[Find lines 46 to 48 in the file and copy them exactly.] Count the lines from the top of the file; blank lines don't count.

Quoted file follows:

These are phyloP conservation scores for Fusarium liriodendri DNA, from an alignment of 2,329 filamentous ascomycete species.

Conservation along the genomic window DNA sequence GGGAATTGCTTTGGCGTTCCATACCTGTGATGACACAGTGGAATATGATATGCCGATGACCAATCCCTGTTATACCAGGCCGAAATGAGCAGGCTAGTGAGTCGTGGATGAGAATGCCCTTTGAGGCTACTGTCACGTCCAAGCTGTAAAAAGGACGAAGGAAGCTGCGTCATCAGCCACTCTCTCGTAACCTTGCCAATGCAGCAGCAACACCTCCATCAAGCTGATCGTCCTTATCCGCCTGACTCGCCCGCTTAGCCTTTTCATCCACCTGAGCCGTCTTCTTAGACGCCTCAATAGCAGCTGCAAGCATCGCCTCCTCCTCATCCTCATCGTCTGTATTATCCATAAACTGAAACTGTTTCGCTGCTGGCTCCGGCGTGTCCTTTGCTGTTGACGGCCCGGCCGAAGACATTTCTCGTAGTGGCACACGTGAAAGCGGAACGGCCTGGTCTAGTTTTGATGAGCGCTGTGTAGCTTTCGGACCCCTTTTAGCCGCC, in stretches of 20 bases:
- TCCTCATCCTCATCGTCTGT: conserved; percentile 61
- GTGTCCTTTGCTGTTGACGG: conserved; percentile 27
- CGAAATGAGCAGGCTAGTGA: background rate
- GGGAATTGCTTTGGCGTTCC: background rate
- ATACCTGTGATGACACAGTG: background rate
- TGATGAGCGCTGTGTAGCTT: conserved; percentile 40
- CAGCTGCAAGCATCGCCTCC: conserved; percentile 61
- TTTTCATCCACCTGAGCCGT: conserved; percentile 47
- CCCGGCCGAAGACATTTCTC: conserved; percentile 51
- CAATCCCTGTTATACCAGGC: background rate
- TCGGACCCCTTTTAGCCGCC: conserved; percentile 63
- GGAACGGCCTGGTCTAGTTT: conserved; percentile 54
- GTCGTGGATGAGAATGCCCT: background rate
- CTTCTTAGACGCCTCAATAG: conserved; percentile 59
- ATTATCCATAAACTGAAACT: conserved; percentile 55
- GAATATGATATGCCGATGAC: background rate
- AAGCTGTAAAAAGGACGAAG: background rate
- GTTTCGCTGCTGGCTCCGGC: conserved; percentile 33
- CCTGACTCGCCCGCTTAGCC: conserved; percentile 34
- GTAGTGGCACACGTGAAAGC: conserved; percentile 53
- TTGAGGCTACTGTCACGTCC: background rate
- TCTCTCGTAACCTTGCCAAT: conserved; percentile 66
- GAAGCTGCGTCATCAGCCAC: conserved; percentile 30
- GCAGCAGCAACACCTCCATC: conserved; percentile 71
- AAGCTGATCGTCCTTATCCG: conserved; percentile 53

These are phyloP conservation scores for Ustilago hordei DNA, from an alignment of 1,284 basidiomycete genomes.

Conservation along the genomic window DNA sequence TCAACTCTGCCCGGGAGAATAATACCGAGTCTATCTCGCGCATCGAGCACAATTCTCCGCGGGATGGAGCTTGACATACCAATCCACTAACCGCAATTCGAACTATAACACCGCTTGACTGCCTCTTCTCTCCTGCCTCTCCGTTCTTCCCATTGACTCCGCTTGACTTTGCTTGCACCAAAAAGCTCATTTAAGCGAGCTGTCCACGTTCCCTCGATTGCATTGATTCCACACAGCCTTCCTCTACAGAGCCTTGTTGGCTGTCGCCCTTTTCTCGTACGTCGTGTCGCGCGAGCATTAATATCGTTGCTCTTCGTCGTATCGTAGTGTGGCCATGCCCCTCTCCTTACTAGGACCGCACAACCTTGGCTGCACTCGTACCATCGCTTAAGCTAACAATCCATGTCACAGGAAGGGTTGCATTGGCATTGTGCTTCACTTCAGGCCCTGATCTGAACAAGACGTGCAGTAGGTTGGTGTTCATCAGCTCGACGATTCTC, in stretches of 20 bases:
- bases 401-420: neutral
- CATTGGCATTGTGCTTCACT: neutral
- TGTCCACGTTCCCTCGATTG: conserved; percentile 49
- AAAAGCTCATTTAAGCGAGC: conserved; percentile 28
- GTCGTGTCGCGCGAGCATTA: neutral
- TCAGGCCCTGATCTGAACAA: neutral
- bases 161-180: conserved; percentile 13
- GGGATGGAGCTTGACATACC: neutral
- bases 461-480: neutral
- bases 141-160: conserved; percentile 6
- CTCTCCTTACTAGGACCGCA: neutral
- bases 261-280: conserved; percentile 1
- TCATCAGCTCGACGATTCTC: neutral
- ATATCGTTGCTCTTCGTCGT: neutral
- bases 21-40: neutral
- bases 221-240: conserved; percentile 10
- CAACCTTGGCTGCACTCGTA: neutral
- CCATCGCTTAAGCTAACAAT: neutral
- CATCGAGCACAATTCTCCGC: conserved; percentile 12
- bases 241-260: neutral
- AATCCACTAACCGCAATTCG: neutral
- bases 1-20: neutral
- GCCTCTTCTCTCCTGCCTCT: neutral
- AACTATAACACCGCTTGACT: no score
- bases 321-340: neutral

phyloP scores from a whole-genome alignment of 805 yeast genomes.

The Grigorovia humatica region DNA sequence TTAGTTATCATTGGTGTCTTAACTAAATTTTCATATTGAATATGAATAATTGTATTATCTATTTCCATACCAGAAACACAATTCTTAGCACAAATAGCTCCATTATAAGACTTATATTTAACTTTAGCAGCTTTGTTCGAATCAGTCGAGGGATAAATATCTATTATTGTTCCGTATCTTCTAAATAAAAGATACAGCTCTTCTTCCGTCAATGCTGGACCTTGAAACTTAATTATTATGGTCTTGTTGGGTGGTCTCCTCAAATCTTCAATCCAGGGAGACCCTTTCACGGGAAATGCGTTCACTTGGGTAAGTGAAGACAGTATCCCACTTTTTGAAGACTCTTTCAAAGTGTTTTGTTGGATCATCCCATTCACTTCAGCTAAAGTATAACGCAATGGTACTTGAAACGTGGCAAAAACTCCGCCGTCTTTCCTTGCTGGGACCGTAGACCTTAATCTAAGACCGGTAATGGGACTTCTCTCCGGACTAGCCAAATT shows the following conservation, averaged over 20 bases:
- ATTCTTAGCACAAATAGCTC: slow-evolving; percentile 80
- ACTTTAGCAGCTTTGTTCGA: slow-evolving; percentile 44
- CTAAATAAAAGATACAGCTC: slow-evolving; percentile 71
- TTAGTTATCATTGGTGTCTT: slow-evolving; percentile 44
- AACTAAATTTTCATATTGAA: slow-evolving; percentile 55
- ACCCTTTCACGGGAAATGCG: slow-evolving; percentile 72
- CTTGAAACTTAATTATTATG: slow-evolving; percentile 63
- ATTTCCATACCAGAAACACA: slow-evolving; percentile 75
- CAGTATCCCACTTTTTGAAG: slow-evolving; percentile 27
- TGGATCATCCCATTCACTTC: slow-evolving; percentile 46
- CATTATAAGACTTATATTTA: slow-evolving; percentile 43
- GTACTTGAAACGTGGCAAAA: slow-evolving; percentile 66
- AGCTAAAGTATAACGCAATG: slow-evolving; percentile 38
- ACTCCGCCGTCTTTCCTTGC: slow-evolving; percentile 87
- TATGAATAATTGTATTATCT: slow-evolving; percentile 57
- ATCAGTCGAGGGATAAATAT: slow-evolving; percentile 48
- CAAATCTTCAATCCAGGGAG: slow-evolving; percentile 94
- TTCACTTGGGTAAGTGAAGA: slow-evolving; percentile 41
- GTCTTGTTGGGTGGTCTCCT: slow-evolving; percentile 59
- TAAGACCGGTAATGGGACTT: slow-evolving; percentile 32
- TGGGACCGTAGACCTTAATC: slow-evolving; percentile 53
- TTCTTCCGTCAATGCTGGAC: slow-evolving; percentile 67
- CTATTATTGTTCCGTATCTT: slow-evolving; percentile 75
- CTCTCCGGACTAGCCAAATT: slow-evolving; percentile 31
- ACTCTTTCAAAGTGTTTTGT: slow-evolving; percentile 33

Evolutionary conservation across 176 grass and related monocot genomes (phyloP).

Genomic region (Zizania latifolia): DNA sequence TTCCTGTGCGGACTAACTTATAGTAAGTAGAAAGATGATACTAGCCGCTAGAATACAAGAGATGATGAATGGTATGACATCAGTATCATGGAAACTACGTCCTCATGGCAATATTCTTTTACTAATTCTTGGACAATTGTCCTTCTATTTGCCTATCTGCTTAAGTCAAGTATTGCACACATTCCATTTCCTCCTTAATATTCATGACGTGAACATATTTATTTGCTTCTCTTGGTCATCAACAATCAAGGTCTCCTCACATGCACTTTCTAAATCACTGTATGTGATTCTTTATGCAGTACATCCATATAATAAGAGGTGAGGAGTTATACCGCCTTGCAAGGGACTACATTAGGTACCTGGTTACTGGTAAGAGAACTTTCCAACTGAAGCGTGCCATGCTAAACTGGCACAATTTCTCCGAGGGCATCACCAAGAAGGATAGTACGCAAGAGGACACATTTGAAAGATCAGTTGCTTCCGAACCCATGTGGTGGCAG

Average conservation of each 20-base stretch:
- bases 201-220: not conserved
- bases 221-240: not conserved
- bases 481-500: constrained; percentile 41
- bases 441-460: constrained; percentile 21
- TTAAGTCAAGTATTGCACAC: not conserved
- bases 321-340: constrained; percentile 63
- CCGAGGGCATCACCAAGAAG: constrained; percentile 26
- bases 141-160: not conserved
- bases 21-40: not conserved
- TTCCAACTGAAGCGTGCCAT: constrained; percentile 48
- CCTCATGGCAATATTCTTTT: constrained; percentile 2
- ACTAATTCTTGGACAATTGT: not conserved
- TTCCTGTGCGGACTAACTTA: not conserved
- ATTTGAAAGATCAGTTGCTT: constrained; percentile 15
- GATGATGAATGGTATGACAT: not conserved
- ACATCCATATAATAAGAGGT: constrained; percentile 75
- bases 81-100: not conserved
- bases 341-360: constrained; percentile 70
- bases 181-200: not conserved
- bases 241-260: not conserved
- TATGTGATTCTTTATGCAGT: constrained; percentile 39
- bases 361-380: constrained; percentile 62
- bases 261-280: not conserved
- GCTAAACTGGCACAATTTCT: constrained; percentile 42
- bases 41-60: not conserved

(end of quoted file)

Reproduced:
- CAACCTTGGCTGCACTCGTA: neutral
- CCATCGCTTAAGCTAACAAT: neutral
- CATCGAGCACAATTCTCCGC: conserved; percentile 12